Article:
The average startup CEO now makes $142,000 — down from $150,000 last year
CEOs of early-stage startups now make, on average, $142,000 — down from $150,000 last year, WSJ reports.
Some CEOs are even cutting their salaries down to zero due to a slump in venture capital funding.
CEOs in crypto, e-commerce, and direct-to-consumer industries are most impacted by the pay cuts.
The US economy may be approaching a recession soon — and CEOs of American startups are feeling the heat.
Kruze Consulting, an accounting company for startups, analyzed data from more than 400 of the firm's startup clients to see how their finances have changed amid economic headwinds, the Wall Street Journal first reported.
The consulting firm found that the average annual salary for CEOs based in the US, many of whom are early-stage founders, has dropped from $150,000 in 2022 to $142,000 as of this year — a four-year low, Kruze told the Wall Street Journal. Some executives are even cutting their paychecks to zero.
That's because CEOs of startups are seeking to save money to protect themselves from a dip in venture-capital funding this year. In the first quarter of 2023, global venture funding reached $58.6 billion — a 13% drop from the same quarter last year, according to a report from CB Insights, a research firm.
As a result, startups are now striking fewer deals are seeing their valuations drop, Kruze told the Journal.
"When these companies start getting low on funding, founders will do whatever they can to extend runway," Healy Jones, Kruze's vice president of financial strategy, told the Journal. "But some founders are clearly in a tougher spot than others."
But funding hasn't been distributed equally. Startups in the crypto, direct-to-consumer, and e-commerce industries are struggling to attract capital the most, Jones told Insider in an e-mail. "On the flip side, AI is BOOMING," he said.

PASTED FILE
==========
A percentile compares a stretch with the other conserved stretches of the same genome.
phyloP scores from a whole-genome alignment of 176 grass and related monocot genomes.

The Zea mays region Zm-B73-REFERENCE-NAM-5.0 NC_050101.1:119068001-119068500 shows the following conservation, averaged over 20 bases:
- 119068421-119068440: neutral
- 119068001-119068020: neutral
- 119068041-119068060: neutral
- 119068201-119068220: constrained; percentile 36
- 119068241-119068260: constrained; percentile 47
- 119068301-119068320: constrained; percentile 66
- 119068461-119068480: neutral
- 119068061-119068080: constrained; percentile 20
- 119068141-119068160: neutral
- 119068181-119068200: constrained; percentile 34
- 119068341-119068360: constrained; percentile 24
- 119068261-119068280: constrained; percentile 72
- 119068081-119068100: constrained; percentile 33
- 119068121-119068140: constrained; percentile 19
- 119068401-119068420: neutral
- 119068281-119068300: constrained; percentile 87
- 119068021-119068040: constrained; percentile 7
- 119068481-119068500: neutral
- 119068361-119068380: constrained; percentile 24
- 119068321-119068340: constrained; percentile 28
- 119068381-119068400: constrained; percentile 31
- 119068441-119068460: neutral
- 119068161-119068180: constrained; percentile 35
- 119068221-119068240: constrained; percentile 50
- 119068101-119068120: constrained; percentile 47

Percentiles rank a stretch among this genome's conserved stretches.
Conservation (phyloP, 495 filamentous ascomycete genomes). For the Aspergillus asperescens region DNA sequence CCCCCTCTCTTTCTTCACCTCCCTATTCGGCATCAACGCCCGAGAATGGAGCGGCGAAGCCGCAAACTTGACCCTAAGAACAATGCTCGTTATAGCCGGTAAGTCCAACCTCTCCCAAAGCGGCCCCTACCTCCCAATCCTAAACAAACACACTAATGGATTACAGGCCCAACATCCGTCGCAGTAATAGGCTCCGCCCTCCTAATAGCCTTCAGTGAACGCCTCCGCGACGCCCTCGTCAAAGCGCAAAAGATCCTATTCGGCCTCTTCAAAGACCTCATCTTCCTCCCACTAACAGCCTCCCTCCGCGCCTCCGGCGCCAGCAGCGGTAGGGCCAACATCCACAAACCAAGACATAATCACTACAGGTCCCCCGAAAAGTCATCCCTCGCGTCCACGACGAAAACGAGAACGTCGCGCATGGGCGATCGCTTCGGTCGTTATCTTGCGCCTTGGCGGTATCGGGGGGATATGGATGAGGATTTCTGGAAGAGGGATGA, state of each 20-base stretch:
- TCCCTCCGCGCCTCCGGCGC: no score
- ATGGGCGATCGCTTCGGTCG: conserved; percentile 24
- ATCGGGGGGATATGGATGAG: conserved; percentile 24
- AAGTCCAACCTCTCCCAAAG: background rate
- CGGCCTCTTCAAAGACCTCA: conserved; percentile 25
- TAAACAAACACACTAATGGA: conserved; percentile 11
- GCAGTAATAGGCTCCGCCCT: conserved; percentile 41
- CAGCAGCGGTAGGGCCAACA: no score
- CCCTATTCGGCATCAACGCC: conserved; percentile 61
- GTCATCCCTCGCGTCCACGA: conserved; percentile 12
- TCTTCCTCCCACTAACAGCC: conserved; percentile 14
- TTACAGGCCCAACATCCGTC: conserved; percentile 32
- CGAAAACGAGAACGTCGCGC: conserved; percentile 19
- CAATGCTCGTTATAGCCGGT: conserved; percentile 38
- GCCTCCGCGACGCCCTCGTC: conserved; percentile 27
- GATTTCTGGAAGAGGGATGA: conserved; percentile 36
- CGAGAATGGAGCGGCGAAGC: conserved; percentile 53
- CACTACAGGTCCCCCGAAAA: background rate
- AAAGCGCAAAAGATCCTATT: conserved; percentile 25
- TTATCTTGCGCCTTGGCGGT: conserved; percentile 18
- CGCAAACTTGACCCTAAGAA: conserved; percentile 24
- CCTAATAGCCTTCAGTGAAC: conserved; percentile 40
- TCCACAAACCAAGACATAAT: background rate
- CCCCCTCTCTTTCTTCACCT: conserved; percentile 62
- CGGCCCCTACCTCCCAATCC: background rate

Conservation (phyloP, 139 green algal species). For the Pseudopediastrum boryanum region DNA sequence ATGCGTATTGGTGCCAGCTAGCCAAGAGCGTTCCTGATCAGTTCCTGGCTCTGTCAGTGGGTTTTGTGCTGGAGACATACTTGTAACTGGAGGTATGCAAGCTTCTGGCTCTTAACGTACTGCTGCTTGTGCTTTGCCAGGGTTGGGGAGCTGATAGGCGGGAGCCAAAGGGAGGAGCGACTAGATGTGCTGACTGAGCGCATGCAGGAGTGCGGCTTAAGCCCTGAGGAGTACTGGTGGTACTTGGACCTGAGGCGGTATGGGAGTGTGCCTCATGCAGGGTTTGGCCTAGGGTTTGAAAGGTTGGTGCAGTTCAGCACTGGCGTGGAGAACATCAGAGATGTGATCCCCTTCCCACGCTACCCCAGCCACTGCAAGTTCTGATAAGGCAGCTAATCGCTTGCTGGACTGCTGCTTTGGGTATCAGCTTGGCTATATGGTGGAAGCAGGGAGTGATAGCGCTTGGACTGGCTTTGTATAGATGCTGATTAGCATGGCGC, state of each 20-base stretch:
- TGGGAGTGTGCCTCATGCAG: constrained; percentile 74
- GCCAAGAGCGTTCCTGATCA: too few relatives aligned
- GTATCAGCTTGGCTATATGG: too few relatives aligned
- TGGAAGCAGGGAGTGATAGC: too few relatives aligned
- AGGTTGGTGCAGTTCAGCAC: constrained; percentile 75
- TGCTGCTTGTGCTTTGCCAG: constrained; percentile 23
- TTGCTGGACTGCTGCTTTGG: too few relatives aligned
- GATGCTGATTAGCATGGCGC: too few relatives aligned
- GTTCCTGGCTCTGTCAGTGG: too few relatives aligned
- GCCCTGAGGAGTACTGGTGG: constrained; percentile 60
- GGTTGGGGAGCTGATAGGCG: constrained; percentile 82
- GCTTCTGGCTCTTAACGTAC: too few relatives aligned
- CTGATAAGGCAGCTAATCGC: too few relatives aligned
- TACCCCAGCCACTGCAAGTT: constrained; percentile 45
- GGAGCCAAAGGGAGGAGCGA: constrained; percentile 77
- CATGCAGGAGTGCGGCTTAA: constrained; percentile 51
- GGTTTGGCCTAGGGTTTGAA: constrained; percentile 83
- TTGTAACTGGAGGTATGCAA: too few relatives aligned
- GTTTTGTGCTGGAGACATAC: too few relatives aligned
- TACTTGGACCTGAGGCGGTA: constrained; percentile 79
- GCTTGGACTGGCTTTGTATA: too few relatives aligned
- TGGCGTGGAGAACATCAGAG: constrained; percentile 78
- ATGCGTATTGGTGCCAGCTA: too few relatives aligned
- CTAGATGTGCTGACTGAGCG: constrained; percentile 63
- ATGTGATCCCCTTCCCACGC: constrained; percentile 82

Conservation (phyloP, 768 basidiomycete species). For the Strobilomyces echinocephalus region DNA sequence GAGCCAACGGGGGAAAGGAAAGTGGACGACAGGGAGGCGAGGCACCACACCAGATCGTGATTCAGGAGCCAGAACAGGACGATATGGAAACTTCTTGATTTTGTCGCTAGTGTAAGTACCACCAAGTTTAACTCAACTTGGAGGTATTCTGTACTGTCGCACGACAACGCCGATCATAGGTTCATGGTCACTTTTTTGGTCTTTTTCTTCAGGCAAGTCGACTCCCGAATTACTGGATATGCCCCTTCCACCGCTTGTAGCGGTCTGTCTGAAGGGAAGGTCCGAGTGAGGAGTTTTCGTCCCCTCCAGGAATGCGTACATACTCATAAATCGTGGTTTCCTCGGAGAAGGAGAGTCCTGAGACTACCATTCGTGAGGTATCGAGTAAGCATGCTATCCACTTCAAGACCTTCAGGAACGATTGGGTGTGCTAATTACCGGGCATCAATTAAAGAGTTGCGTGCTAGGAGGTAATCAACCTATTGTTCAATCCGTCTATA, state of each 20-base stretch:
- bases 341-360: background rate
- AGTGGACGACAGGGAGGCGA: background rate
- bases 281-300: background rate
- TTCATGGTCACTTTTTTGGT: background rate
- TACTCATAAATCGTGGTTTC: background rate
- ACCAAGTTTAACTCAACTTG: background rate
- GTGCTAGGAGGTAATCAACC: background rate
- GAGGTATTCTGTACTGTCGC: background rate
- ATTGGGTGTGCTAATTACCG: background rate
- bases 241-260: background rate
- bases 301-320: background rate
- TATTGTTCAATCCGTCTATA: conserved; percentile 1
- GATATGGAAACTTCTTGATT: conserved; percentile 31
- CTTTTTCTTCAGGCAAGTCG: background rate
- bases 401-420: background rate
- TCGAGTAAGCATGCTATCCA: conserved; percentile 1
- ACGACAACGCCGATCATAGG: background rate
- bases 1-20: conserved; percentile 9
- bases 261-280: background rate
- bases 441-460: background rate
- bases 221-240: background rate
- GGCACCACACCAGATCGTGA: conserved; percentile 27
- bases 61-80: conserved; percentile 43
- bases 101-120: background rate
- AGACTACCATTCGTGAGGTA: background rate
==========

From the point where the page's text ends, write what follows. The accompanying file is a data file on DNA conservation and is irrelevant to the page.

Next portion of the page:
While many CEOs of early-stage startups are taking significant pay cuts, a select few — including those in biotech and healthtech — have decided to increase their salaries, Jones said.
CEOs on the losing end of the funding spectrum will feel the brunt of the pay cuts.
"You have a small few who can sacrifice taking a salary for an extended period of time, but for most they need some salary to live and pay their bills," Steven Rosenblatt, co-founder of venture capital firm Oceans, told the Journal.
Rosenblatt did not respond to Insider's immediate request for comment before publication.
The consulting firm's findings on salary cuts come as CEOs across major corporations are taking pay cuts this year.
Tim Cook, the CEO of Apple, is taking a 40% pay cut in 2023, bringing his compensation package down from nearly $100 million in 2022 to $49 million in 2023, according to Securities and Exchange Commission filings in January. The cuts came after Apple shareholders expressed concerns over Cook's hefty salary.
That same month, Sundar Pichai, the CEO of Alphabet, Google's parent company, said top executives will take a "very significant reduction in their annual bonus" for an unspecified amount and period of time. The cuts, Pichai said, are "tied directly to company performance."
A month later, Eric Yuang, the CEO of Zoom, told his employees he will take a 98% pay cut this year and give up his corporate bonus —leaving him with a $10,000 salary. The announcement came after Yuang laid off 15% of his company's employees, or about 1,300 workers.
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